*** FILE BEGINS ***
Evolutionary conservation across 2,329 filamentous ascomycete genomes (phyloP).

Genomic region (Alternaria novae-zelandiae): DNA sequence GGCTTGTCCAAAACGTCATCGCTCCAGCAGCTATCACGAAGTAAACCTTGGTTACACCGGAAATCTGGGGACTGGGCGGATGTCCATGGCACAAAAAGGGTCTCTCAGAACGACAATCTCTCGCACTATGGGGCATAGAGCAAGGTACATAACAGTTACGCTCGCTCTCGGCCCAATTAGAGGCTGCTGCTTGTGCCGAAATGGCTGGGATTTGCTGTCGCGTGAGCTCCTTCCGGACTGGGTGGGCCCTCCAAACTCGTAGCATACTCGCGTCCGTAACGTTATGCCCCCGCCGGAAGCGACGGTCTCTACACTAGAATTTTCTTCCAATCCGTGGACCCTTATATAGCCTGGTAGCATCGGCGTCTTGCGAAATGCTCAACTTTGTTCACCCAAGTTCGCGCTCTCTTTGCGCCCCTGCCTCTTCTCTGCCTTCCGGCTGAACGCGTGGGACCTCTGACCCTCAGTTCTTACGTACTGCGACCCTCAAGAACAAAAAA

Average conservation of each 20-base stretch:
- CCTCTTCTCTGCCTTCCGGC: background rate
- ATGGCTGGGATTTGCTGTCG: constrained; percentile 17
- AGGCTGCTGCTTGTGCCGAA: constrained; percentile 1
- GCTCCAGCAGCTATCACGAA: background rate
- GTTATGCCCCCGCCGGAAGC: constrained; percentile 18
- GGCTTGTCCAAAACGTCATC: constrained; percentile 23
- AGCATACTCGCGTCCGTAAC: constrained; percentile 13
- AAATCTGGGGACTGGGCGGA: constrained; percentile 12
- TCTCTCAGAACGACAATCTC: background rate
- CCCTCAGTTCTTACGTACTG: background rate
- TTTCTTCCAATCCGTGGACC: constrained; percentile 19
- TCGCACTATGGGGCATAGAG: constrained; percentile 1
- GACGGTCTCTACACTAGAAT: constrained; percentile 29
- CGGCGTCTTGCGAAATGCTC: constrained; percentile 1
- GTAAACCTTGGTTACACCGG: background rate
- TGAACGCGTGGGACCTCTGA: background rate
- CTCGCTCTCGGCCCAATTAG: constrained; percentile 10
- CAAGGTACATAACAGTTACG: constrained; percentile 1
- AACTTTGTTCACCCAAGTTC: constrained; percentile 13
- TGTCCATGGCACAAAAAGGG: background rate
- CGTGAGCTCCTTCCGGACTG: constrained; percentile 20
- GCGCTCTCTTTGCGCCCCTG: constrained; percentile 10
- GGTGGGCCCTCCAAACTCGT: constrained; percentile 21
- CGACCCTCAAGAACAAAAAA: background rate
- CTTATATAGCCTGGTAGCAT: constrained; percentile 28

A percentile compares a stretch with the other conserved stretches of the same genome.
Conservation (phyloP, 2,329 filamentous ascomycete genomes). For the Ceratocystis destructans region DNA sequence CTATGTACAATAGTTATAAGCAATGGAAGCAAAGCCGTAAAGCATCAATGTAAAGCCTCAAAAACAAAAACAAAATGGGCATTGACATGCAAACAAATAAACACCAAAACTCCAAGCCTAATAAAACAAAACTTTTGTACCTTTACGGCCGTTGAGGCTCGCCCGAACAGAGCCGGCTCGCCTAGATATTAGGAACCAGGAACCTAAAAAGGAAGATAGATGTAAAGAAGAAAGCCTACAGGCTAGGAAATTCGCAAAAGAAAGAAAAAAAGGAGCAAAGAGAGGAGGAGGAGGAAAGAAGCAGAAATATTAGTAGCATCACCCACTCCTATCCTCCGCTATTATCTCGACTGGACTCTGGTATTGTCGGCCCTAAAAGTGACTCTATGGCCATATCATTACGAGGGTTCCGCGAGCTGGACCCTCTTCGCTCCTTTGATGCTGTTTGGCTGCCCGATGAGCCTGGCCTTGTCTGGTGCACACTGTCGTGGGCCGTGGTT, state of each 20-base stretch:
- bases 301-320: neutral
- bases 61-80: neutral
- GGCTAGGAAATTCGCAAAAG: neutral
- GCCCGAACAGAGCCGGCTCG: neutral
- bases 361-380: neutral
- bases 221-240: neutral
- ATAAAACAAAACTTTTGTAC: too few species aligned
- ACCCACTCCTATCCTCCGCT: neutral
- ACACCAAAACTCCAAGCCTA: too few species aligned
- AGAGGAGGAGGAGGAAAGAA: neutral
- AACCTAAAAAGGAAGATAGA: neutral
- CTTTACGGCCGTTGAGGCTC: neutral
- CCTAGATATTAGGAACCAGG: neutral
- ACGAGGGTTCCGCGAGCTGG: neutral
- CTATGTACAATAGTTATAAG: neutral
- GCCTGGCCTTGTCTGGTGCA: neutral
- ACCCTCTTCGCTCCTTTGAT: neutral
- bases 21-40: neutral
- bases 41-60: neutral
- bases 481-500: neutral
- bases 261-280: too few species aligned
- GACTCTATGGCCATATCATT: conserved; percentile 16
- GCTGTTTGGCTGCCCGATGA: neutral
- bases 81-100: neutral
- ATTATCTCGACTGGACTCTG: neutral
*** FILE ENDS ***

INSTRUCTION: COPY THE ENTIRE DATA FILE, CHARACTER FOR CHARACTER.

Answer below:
Evolutionary conservation across 2,329 filamentous ascomycete genomes (phyloP).

Genomic region (Alternaria novae-zelandiae): DNA sequence GGCTTGTCCAAAACGTCATCGCTCCAGCAGCTATCACGAAGTAAACCTTGGTTACACCGGAAATCTGGGGACTGGGCGGATGTCCATGGCACAAAAAGGGTCTCTCAGAACGACAATCTCTCGCACTATGGGGCATAGAGCAAGGTACATAACAGTTACGCTCGCTCTCGGCCCAATTAGAGGCTGCTGCTTGTGCCGAAATGGCTGGGATTTGCTGTCGCGTGAGCTCCTTCCGGACTGGGTGGGCCCTCCAAACTCGTAGCATACTCGCGTCCGTAACGTTATGCCCCCGCCGGAAGCGACGGTCTCTACACTAGAATTTTCTTCCAATCCGTGGACCCTTATATAGCCTGGTAGCATCGGCGTCTTGCGAAATGCTCAACTTTGTTCACCCAAGTTCGCGCTCTCTTTGCGCCCCTGCCTCTTCTCTGCCTTCCGGCTGAACGCGTGGGACCTCTGACCCTCAGTTCTTACGTACTGCGACCCTCAAGAACAAAAAA

Average conservation of each 20-base stretch:
- CCTCTTCTCTGCCTTCCGGC: background rate
- ATGGCTGGGATTTGCTGTCG: constrained; percentile 17
- AGGCTGCTGCTTGTGCCGAA: constrained; percentile 1
- GCTCCAGCAGCTATCACGAA: background rate
- GTTATGCCCCCGCCGGAAGC: constrained; percentile 18
- GGCTTGTCCAAAACGTCATC: constrained; percentile 23
- AGCATACTCGCGTCCGTAAC: constrained; percentile 13
- AAATCTGGGGACTGGGCGGA: constrained; percentile 12
- TCTCTCAGAACGACAATCTC: background rate
- CCCTCAGTTCTTACGTACTG: background rate
- TTTCTTCCAATCCGTGGACC: constrained; percentile 19
- TCGCACTATGGGGCATAGAG: constrained; percentile 1
- GACGGTCTCTACACTAGAAT: constrained; percentile 29
- CGGCGTCTTGCGAAATGCTC: constrained; percentile 1
- GTAAACCTTGGTTACACCGG: background rate
- TGAACGCGTGGGACCTCTGA: background rate
- CTCGCTCTCGGCCCAATTAG: constrained; percentile 10
- CAAGGTACATAACAGTTACG: constrained; percentile 1
- AACTTTGTTCACCCAAGTTC: constrained; percentile 13
- TGTCCATGGCACAAAAAGGG: background rate
- CGTGAGCTCCTTCCGGACTG: constrained; percentile 20
- GCGCTCTCTTTGCGCCCCTG: constrained; percentile 10
- GGTGGGCCCTCCAAACTCGT: constrained; percentile 21
- CGACCCTCAAGAACAAAAAA: background rate
- CTTATATAGCCTGGTAGCAT: constrained; percentile 28

A percentile compares a stretch with the other conserved stretches of the same genome.
Conservation (phyloP, 2,329 filamentous ascomycete genomes). For the Ceratocystis destructans region DNA sequence CTATGTACAATAGTTATAAGCAATGGAAGCAAAGCCGTAAAGCATCAATGTAAAGCCTCAAAAACAAAAACAAAATGGGCATTGACATGCAAACAAATAAACACCAAAACTCCAAGCCTAATAAAACAAAACTTTTGTACCTTTACGGCCGTTGAGGCTCGCCCGAACAGAGCCGGCTCGCCTAGATATTAGGAACCAGGAACCTAAAAAGGAAGATAGATGTAAAGAAGAAAGCCTACAGGCTAGGAAATTCGCAAAAGAAAGAAAAAAAGGAGCAAAGAGAGGAGGAGGAGGAAAGAAGCAGAAATATTAGTAGCATCACCCACTCCTATCCTCCGCTATTATCTCGACTGGACTCTGGTATTGTCGGCCCTAAAAGTGACTCTATGGCCATATCATTACGAGGGTTCCGCGAGCTGGACCCTCTTCGCTCCTTTGATGCTGTTTGGCTGCCCGATGAGCCTGGCCTTGTCTGGTGCACACTGTCGTGGGCCGTGGTT, state of each 20-base stretch:
- bases 301-320: neutral
- bases 61-80: neutral
- GGCTAGGAAATTCGCAAAAG: neutral
- GCCCGAACAGAGCCGGCTCG: neutral
- bases 361-380: neutral
- bases 221-240: neutral
- ATAAAACAAAACTTTTGTAC: too few species aligned
- ACCCACTCCTATCCTCCGCT: neutral
- ACACCAAAACTCCAAGCCTA: too few species aligned
- AGAGGAGGAGGAGGAAAGAA: neutral
- AACCTAAAAAGGAAGATAGA: neutral
- CTTTACGGCCGTTGAGGCTC: neutral
- CCTAGATATTAGGAACCAGG: neutral
- ACGAGGGTTCCGCGAGCTGG: neutral
- CTATGTACAATAGTTATAAG: neutral
- GCCTGGCCTTGTCTGGTGCA: neutral
- ACCCTCTTCGCTCCTTTGAT: neutral
- bases 21-40: neutral
- bases 41-60: neutral
- bases 481-500: neutral
- bases 261-280: too few species aligned
- GACTCTATGGCCATATCATT: conserved; percentile 16
- GCTGTTTGGCTGCCCGATGA: neutral
- bases 81-100: neutral
- ATTATCTCGACTGGACTCTG: neutral